Behind Snapchat’s ‘Remarkable’ Turnaround and 23% Stock Spike | Analysis

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The company is suddenly worth $120 billion, but it wasn’t always this way

Bobby Murphy Evan Spiegel
Photo credit: Getty Images

When your stock price spikes 23% in a single day, you probably did something right. And in the case of Snap this week, the company did have a lot go right in the second quarter. But it wasn’t always so rosy an outlook for the social media app.

Just a few years ago, Snapchat appeared to be stuck in neutral, with shaky user growth and a seemingly-uneven business plan. The L.A.-based company, run by 31-year-old L.A. native Evan Spiegel, looked like it could end up becoming roadkill under Facebook’s wheels — especially after Facebook-owned Instagram copied Snapchat’s best-known feature. More on that turnaround in a moment.

But a combination of innovating advertising products, creating original shows and listening to user complaints propelled what analysts say is a long-term shift for the better.

Let’s start with what just happened: Snapchat posted perhaps the best quarter in the company’s history on Thursday, with the app adding 13 million new users — pushing Snapchat to 293 million daily users overall, while also reporting that revenue more than doubled from the same time last year.

Snapchat shared this slide on Thursday with investors, showing the company’s user growth

This came from significant advertising growth.

“Snap’s ad revenue strength was broad-based across use cases (Stories, Discover, lenses and AR, etc) as performance-focused innovation like improved matching, dynamic product ads, and new AR lenses are leading to increased advertiser and spend per advertiser growth,” Morgan Stanley analyst Brian Nowak wrote in a note to clients on Friday. He said Snap is doing a better job integrating ads between core features like Stories and its Discover content.

And that’s especially important considering Snap users are more engaged than ever before. Snapchat, while not saying how much time users spend on the app each day on average, said users spent 60% more time on Snapchat during Q2 compared to last year. (Why? Snapchat has doubled down on its content slate over the last year, and the company recently ended its $1 million-per-day giveaway to Snapchat users who had their posts shared to Spotlight, the company’s hub for user-generated content. The pandemic also likely pushed more people towards the app.) From there, it’s not rocket science: if you can keep users on the app longer, advertisers are going to see more engagement — and that’s what happened in Q2.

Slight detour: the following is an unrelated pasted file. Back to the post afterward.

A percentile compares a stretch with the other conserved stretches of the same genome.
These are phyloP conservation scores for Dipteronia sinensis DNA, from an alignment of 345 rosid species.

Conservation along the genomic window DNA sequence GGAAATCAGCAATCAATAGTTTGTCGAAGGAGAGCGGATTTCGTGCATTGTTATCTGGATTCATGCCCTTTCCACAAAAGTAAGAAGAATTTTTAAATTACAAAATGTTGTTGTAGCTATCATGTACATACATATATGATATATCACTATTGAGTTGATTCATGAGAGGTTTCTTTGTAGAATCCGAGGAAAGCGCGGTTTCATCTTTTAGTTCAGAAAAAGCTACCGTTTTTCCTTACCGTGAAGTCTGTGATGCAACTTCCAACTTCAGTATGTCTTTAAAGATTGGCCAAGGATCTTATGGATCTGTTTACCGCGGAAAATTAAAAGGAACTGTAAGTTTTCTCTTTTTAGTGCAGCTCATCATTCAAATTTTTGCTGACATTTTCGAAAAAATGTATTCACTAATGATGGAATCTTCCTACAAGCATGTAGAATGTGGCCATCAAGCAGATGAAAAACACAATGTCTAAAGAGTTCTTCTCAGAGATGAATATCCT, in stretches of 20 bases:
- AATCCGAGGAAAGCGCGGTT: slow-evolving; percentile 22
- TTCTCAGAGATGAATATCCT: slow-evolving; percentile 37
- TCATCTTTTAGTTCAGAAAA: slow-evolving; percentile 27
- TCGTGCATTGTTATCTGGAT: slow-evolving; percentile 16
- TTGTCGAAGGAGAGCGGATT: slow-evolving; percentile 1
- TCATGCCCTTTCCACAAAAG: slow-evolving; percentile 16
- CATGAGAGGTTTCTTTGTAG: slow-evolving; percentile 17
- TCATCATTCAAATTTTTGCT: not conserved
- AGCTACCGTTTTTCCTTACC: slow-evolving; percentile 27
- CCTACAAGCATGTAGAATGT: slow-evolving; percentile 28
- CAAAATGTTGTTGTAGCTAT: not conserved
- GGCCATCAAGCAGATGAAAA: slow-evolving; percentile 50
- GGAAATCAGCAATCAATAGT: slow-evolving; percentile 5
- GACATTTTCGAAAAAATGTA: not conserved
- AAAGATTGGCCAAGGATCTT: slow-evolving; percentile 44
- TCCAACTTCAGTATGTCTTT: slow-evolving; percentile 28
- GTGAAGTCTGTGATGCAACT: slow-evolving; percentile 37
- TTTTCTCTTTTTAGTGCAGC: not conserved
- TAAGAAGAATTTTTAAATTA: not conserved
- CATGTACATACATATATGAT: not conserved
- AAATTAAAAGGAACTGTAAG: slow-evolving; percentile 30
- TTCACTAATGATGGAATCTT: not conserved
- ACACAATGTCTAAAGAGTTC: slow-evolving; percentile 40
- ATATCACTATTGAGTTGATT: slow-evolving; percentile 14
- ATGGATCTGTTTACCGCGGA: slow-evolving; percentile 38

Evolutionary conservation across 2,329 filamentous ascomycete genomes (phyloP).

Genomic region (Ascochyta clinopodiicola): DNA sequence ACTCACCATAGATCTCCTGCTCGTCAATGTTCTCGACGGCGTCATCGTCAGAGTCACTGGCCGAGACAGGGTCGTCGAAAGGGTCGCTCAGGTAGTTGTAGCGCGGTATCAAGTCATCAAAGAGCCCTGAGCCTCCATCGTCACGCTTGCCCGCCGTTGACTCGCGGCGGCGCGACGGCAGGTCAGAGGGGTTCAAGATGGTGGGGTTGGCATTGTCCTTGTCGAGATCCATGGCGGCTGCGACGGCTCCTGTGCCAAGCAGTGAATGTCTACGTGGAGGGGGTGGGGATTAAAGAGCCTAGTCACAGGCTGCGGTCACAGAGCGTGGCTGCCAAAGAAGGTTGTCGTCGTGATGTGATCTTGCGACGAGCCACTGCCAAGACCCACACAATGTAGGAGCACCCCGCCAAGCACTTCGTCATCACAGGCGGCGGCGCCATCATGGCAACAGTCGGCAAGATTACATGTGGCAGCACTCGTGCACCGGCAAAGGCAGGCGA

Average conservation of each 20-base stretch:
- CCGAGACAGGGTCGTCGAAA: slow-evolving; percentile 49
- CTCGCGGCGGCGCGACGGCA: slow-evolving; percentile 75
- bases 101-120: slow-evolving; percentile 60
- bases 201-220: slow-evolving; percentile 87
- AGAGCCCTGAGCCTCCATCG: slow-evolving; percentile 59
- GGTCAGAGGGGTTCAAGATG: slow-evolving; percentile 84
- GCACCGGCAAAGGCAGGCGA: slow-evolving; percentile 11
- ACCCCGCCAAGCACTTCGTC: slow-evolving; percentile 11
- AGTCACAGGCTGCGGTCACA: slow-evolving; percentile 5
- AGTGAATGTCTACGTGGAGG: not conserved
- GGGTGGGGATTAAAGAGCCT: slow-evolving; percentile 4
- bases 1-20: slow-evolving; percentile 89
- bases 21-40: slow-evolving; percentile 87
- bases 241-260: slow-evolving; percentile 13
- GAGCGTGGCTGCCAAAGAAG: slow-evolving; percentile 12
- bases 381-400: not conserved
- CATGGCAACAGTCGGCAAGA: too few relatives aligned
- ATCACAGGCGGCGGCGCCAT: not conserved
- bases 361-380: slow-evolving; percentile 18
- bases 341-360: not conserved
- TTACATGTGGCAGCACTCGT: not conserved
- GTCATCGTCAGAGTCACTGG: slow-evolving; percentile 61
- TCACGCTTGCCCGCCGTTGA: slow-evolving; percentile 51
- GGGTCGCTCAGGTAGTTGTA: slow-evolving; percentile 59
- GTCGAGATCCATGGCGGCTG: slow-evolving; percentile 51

Wall Street gave Snap a resounding vote of approval on Friday morning, pushing the stock higher by more than 20% to $78.68 per share, setting a new all-time high for the company by market close. Snap is now worth about $120 billion, following the spike. And some analysts don’t expect Snap’s big quarter to be a one-off either; instead, it is being looked at as a sign of its business maturation.

Snap's stock spike (via Google)
Snap’s stock spike (via Google)

MoffettNathanson analyst Michael Nathanson, in a note to clients, compared Snap to Twitter, another company that posted impressive revenue growth on Thursday. Snap’s revamped analytical tools, continued push into e-commerce and investment in its sales team has set the company up for more success, Nathanson said.

“Of the two, we continue to believe that Snap is the much better long-term play given our forecast that Snap’s revenue will exceed the more tenured Twitter some time in 2022, which is remarkable given that Snap barely generated any revenues a few years ago,” Nathanson said.

And from a macro perspective, “remarkable” also applies to Snap’s turnaround. The type of quarter Snap just reported looked to be a pipe dream back in 2018. At the time, Snapchat was struggling to add users — in fact, the 3 million users ditched the app during Q2 2018 — and bleeding cash. By the end of the year, the company was trading for less than $5 per share. And compounding matters, Instagram, its chief rival, was thriving — helped in large part by the app copying Stories, the feature allowing users to post pictures and videos for only 24 hours, that Snapchat had made famous.

A quick recap of what helped save Snapchat from the abyss:

Fixing the Android App: It’s hard to rack up users when they hate your Android app. Snap introduced a much-maligned Android update in 2018 that was so unpopular it led to 1.2 million people signing a petition for the company to change it back. Snap eventually revamped its Android revamp the next year — a move that coincided with the company’s rebound.

More Content: Snap’s investment in quick-hit shows looks to have paid off. Snap’s original content push over the last few years has included bets on A-list stars (Will Smith hosted a Snapchat show from his home during the early days of the pandemic) and docuseries aimed at Snap’s young audience. Snapchat also introduced in-app video games two years ago — giving the app another feature to keep users engaged.

Better Financials: Snap, back in 2019, was on the road to running out of cash by 2022. The company was burning through $68 million per month and struggling to win over new advertisers and users. Things are different today, with Snapchat reporting an unexpected Q2 profit of $0.10 per share, compared to the 9 cent loss per share the company reported during the same time last year.

The company is still not profitable. It reported a $151 million loss last quarter, but analysts said the company could quickly get to profitability if this growth rate continues.

Coming off the quarter it just had — and remembering where the company once was — it’s easy to see why Spiegel said on Thursday he’s “energized” by the opportunities ahead for Snapchat.


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